Elizabeth Blackwell Book Report
Samuel’s refinery fell into financial difficulties in the depression of 1837, so he sold it and moved to the expanding town of Cincinnati, Ohio to grow sugar beet – he intended competing with the slave-intensive sugarcane industry. Just a few weeks after arriving in Cincinnati, in August 1838, Samuel died of fever. With the family’s survival at stake, Elizabeth, age 17, and her older sisters Anna and Marian started a school in their home – The Cincinnati English & French Academy for Young Ladies.The school made enough money to keep the family going until the youngest children reached maturity.She preferred not to rely on a husband for her income and security.Elizabeth Blackwell was invited to take up a teaching post in Henderson, Kentucky in 1844.The idea of pursuing a career in medicine came to her after a close female friend, who was dying of a painful disease, expressed that Another factor was that she wanted to be engrossed in a pursuit that would keep her independent and away from ordinary marriage.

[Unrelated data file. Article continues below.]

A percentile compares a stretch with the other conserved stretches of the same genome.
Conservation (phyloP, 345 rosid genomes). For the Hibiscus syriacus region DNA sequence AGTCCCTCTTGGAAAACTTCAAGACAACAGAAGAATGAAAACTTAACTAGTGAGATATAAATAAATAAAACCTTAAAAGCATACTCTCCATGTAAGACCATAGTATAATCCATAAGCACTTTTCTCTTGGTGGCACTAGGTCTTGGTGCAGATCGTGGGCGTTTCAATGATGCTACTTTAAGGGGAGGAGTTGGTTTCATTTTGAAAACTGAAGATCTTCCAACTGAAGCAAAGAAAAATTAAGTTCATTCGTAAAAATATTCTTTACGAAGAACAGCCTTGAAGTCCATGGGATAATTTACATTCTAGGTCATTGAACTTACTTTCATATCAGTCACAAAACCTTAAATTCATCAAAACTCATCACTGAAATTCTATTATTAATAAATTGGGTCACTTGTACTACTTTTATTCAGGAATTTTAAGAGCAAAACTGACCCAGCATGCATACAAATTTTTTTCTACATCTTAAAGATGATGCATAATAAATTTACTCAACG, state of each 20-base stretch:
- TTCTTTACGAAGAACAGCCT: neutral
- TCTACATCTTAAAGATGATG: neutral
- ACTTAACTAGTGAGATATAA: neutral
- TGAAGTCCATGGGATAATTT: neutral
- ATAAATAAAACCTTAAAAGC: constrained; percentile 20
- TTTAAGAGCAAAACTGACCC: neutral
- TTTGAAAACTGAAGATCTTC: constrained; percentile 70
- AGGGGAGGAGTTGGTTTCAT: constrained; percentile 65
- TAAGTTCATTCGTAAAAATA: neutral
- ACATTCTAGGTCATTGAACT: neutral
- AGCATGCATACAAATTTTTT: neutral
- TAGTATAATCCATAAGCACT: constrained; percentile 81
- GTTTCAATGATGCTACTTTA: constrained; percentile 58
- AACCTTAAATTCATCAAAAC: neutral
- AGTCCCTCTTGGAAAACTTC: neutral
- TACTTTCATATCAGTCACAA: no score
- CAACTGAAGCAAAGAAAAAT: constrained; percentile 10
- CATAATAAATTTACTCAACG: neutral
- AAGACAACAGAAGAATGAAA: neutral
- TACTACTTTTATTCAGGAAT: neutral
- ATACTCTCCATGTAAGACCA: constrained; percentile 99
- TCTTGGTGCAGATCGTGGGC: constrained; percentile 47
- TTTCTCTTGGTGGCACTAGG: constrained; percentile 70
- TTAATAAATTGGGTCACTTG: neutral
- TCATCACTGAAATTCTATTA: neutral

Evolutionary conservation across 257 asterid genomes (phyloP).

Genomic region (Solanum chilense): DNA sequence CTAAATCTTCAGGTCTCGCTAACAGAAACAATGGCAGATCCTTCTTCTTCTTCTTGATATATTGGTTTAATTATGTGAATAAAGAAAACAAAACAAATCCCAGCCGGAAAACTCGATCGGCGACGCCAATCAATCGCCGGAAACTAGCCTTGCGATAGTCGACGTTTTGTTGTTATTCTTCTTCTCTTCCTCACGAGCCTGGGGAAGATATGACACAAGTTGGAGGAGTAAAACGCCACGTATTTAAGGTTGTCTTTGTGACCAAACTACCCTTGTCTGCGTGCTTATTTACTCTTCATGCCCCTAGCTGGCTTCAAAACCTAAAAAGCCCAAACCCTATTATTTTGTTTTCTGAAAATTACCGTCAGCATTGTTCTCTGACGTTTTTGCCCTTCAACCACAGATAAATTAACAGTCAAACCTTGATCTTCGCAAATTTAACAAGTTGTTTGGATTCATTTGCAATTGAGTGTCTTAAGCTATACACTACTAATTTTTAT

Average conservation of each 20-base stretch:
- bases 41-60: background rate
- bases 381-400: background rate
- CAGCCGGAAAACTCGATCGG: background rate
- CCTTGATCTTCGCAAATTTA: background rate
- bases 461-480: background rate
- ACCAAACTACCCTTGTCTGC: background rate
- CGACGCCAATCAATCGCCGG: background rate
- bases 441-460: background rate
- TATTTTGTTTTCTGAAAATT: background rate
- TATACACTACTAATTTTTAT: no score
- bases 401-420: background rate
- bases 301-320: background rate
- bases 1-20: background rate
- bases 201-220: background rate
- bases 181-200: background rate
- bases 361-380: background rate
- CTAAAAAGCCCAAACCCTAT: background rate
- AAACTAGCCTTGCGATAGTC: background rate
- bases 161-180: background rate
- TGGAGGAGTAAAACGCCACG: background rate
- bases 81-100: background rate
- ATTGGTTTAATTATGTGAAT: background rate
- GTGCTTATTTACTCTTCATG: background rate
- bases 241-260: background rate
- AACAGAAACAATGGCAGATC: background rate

Know about her life and accomplishments through these 10 interesting facts..Elizabeth Blackwell was the first woman in America to be awarded a medical degree.She pioneered the education of women in medicine, opening her own medical college for women.Rioting broke out when parliament’s upper house rejected reform of the voting system.Following the loss of his sugar refinery in a fire, Samuel decided to take his family to live in America.In 1831, when Elizabeth was 10, there was political upheaval and uncertainty in Bristol.At that time only 6,000 of the 104,000 city population had the vote.The students, thinking it was a silly joke, The male students at the Geneva Medical College treated her well.Medical students in the college used to be boisterous during lectures often passing crude remarks at the lecturer. In 1907, while holidaying in Scotland, Blackwell suffered serious injuries after falling down a flight of stairs.Elizabeth loved reading and spent any money she got on books: her favorites were Mary Martha Sherwood’s children’s stories.Elizabeth’s father, Samuel, exerted a positive and caring attitude towards his children: he believed in developing their full potential.